Starring: Sharlto Copley, Tim Roth, Haley Bennett
A man wakes up in a Moscow laboratory with no memory of his former life to learn that he has been brought back from the dead as a half-human, half-robotic hybrid, and that he is called Henry. However, the woman claiming to be his wife that brought him back to life is unable to activate Henry’s voice as she is kidnapped by thugs led by Akan (Danila Kozlovsky), a psychopath with telekinetic abilities. After being rescued by the mysterious Jimmy (Copley), Henry learns of Akan’s plan to destroy the world with super soldiers like himself, and with the help of Jimmy embarks on a dangerous and very violent mission to stop Akan and rescue his wife.
Ah yes; I should also mention that the entirety of Hardcore Henry is filmed from the point of view of Henry. This must be said from the very start as it basically the film’s main selling point! Not that this necessarily adds originality, but it makes Hardcore Henry that little bit different. It also best to focus on that rather vacuous aspect, as every other aspect of the film is beyond ridiculous that it is not even worth going into.
It is very also hard to review this film, as the title, ‘plot’, age rating and the whole first person concept basically review the film anyway. Hardcore Henry is essentially a 90-odd minute barrage of non-stop, over the top violence with a plot that basically appears to make things up as it goes along (and certainly seems to be inspired by the vastly superior Crank films). If entered with the right expectations (basically; brain switched VERY off) then Hardcore Henry is certainly passable entertainment. I must admit that I did find one aspect of its narrative engaging, but this was admittedly only the intrigue of just how outrageously ridiculous the narrative and the set pieces were going to get. Answer: Very (and that is putting it mildly!).
This alone does admittedly make Hardcore Henry quite engaging viewing as the viewer cannot help but ask themselves the very pertinent question of “what the hell is the director going to do next?”, followed by “oh, that!”. The concept of the film does wear thin very quickly, but it does at least admittedly make some of the action sequences that bit more bonkers. It does feel like watching a computer game at times (though I personally never go for the first-person camera angle if given the choice), but it ultimately does not enhance the film that much and just feels like a migraine inducing gimmick. The Crank films themselves were just as bonkers but far better, while The Raid films are far superior examples of how to really make bonkers (but also visually stunning) violence.
I personally saw this film at home, but anyone that saw Hardcore Henry at the cinema; you do truly have my deepest sympathies and I just hope that they provided aeroplane style sick buckets!
As the ‘plot’ (which is beyond stupid) plods along we are all just simply waiting for the next outrageously bonkers action set piece anyway, so care little for the exposition as to why Henry is like he is, why there are many Sharlto Copley’s wondering around and why the film’s bad guy has Darth Vader like telekinetic abilities (literally NO explanation is even offered for this plot aspect!). When seeing the credits at least explanation as to why Hardcore Henry arises; it is produced by Timur Bekmambetov, and the films he directs often have no care for narrative coherency either!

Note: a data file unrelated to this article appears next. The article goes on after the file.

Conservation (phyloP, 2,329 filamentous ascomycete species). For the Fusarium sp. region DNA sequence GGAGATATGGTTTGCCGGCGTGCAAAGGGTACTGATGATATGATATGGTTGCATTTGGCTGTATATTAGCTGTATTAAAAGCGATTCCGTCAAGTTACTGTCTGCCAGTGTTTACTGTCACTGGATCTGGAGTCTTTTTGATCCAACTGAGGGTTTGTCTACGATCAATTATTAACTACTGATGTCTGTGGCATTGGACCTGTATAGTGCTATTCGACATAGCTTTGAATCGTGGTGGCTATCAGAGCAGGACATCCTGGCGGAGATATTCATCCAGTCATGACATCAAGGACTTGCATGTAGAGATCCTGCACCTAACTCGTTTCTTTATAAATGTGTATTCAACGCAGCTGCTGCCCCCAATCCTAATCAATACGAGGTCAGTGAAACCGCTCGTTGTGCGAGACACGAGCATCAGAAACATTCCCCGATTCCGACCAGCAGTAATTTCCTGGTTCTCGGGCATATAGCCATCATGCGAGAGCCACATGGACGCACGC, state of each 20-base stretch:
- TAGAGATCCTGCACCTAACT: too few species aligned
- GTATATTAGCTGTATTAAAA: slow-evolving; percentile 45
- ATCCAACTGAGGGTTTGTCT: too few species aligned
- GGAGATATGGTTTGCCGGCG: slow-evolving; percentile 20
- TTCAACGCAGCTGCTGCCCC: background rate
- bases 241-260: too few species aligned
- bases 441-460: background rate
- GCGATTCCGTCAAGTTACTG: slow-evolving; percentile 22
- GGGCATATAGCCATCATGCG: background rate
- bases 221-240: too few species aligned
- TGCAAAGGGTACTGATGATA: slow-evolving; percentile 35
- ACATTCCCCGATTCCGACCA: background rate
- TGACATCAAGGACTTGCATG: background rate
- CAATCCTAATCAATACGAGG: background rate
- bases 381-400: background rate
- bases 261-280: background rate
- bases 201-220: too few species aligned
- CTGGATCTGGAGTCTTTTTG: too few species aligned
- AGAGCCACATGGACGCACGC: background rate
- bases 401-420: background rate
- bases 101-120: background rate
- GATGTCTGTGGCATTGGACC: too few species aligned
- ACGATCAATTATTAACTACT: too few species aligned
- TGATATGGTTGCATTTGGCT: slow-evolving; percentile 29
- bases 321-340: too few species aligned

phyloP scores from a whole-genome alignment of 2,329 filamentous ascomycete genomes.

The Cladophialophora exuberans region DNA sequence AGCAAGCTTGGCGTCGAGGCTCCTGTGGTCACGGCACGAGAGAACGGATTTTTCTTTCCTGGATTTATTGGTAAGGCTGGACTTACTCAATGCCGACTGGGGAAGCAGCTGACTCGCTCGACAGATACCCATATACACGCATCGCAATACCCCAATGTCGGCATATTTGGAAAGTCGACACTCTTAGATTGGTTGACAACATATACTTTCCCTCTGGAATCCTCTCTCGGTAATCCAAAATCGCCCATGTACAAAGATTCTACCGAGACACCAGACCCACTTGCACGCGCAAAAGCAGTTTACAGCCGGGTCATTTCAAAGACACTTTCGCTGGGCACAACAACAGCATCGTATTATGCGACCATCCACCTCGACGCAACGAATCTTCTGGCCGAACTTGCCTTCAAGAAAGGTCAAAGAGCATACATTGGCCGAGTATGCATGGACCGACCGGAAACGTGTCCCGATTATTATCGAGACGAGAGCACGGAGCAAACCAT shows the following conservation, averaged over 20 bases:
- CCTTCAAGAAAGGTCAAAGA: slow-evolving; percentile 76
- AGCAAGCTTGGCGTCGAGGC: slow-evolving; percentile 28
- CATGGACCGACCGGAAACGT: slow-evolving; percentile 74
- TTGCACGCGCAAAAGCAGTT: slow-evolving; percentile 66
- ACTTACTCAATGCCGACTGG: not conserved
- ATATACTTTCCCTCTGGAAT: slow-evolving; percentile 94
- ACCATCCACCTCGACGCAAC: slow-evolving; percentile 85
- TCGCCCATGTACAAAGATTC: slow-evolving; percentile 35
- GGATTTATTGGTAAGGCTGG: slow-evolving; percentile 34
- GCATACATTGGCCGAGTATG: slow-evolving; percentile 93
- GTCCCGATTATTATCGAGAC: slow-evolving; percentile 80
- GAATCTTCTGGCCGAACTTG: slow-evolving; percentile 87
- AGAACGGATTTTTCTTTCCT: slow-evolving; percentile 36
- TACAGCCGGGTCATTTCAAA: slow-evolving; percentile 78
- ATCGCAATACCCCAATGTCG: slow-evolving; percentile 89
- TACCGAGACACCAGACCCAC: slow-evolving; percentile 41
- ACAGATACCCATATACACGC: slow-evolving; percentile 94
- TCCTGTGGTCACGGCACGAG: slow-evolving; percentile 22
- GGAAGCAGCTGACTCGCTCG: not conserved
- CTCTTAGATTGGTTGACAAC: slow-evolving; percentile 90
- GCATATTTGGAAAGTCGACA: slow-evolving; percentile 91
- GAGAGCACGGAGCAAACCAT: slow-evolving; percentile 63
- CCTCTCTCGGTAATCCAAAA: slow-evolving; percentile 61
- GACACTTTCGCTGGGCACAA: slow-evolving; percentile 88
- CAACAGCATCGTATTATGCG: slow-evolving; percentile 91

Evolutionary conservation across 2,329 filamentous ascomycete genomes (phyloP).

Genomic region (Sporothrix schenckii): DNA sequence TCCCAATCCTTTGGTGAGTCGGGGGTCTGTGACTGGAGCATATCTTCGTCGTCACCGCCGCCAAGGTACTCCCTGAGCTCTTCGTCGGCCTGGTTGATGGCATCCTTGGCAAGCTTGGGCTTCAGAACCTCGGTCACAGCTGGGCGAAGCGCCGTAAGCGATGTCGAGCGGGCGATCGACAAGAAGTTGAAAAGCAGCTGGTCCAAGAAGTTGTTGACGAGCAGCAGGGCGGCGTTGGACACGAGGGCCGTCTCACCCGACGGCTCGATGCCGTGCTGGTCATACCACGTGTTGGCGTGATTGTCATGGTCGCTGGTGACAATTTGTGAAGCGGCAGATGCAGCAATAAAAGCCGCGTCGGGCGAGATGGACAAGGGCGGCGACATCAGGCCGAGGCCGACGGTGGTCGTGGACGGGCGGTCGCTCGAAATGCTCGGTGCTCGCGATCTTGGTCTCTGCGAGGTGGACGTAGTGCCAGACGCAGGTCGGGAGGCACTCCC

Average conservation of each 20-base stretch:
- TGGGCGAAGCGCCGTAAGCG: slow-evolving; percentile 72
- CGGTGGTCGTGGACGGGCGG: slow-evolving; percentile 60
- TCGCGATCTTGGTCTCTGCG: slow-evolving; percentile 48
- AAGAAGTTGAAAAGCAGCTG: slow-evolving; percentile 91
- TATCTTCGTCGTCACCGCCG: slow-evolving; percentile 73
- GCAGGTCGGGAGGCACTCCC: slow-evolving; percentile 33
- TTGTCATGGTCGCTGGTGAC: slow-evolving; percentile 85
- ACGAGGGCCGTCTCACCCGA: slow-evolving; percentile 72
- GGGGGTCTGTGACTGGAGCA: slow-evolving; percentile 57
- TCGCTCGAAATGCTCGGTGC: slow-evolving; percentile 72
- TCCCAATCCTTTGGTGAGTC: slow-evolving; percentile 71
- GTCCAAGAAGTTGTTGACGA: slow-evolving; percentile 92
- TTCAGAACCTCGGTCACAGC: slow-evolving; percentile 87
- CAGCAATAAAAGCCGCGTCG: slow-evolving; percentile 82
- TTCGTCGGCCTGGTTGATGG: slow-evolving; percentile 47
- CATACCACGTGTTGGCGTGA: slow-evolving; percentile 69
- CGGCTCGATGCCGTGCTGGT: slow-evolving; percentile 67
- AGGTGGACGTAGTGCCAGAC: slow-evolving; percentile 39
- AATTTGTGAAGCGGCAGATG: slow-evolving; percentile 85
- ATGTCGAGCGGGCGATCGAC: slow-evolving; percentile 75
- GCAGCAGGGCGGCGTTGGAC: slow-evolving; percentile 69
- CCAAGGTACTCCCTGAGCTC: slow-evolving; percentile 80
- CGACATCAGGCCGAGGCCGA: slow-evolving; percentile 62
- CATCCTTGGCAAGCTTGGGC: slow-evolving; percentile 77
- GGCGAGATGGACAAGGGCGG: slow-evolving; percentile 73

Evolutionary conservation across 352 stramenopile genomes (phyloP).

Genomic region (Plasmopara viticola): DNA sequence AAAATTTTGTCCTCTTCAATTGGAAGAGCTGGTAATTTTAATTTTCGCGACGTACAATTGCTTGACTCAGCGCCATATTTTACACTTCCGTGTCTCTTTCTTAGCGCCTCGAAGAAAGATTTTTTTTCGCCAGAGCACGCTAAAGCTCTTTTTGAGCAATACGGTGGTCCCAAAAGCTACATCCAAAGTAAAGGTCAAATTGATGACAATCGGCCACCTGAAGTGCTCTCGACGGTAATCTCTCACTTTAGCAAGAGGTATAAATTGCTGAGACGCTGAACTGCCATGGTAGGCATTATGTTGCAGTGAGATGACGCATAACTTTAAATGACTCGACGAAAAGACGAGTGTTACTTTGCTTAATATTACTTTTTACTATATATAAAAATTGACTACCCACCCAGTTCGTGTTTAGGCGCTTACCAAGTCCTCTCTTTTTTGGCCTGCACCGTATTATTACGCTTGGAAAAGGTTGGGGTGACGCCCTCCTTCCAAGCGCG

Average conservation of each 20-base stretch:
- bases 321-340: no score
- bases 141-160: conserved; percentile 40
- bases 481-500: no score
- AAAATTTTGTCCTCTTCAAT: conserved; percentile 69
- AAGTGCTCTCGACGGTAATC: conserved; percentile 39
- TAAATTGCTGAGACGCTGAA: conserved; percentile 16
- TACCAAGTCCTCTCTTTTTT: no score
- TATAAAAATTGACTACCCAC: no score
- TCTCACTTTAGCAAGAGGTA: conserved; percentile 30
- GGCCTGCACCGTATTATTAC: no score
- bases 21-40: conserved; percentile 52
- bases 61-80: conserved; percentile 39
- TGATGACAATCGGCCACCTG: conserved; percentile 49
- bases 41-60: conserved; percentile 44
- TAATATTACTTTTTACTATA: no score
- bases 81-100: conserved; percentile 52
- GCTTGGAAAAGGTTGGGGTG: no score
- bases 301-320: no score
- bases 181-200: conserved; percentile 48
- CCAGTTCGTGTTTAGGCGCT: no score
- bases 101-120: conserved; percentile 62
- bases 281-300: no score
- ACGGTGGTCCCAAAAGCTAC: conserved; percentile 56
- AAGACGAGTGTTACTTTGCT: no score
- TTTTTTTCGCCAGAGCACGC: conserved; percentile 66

To try to criticise Hardcore Henry too much is like banging one’s head against a brick wall, while filming this from one’s point of view and then being tied to a chair and watching this said footage again and again. This film is first and foremost utter rubbish that cares not for the craft of any kind of actual storytelling, however its extreme levels of filmmaking audacity mean that it is so outrageously bonkers and stupid, that when watched with the right expectations (and perhaps complementary alcohol), it is impossible not to be at least a little, if not highly entertained.
There are very few words that can accurately sum up Hardcore Henry, but I think it is fair to say that its title says it all! It is as bonkers as it is audacious, but enjoyable if entered with the right expectations.
Great review! Hmm…I did see this in theatres and honestly, probably would have preferred seeing on a computer screen. Then maybe it would be like watching a gameplay video. The story here is pretty empty and in theatres even, it was just boring. Its goes to show that gimmicks can only go a certain distance than the movie has to deliver something great. First person works in games (for a very solid example) because you can control the character. In a movie, you have no control and the decisions are not yours so its hard to feel engaged. Its a good concept and a gimmick that I’d like someone with a better story to tell to take up the challenge again.
Thank you – i think the main reason I enjoyed it was becuase I went i watched it at home and had extremely low expectations (and switched my brain off). I certainly never want to see it again though.
It is certainly a concept that could work if done better, but may be better if just for one sequence like in Doom, and not the entire length of the film.